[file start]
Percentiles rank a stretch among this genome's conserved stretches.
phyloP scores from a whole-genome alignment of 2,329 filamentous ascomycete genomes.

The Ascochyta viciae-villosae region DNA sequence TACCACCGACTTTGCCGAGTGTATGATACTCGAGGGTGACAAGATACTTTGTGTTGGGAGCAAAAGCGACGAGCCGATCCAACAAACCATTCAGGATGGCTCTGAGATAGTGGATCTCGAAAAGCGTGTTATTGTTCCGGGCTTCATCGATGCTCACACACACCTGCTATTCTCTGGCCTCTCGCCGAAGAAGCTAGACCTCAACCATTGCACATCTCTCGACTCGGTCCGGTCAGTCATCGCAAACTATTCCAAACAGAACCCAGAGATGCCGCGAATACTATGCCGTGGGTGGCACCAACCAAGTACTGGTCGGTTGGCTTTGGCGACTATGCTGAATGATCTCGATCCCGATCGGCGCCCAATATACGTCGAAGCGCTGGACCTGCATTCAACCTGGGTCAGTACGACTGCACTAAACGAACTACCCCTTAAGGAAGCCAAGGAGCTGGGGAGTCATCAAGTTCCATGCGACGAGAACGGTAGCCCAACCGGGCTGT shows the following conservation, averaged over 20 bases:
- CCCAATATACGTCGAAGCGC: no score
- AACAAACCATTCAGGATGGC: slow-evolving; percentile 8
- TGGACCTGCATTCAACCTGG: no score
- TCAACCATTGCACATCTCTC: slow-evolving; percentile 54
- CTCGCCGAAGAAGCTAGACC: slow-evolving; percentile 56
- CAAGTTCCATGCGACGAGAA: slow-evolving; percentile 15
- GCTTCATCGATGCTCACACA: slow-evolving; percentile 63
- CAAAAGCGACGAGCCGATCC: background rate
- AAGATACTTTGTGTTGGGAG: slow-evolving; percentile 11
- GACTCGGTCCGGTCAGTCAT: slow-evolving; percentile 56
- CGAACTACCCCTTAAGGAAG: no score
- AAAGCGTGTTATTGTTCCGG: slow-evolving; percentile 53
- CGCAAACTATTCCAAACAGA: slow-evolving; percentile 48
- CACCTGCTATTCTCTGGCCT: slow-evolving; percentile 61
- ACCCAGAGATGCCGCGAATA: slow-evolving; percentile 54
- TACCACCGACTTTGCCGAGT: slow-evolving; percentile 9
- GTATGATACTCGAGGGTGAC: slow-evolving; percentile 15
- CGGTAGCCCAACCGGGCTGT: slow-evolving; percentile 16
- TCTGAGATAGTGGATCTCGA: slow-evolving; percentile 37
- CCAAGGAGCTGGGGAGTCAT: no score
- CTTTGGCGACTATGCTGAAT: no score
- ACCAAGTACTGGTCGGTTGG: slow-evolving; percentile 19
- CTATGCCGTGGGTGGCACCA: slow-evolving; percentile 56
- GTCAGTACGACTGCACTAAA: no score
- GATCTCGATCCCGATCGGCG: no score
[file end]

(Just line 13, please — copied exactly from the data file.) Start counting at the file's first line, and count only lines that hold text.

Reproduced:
- GACTCGGTCCGGTCAGTCAT: slow-evolving; percentile 56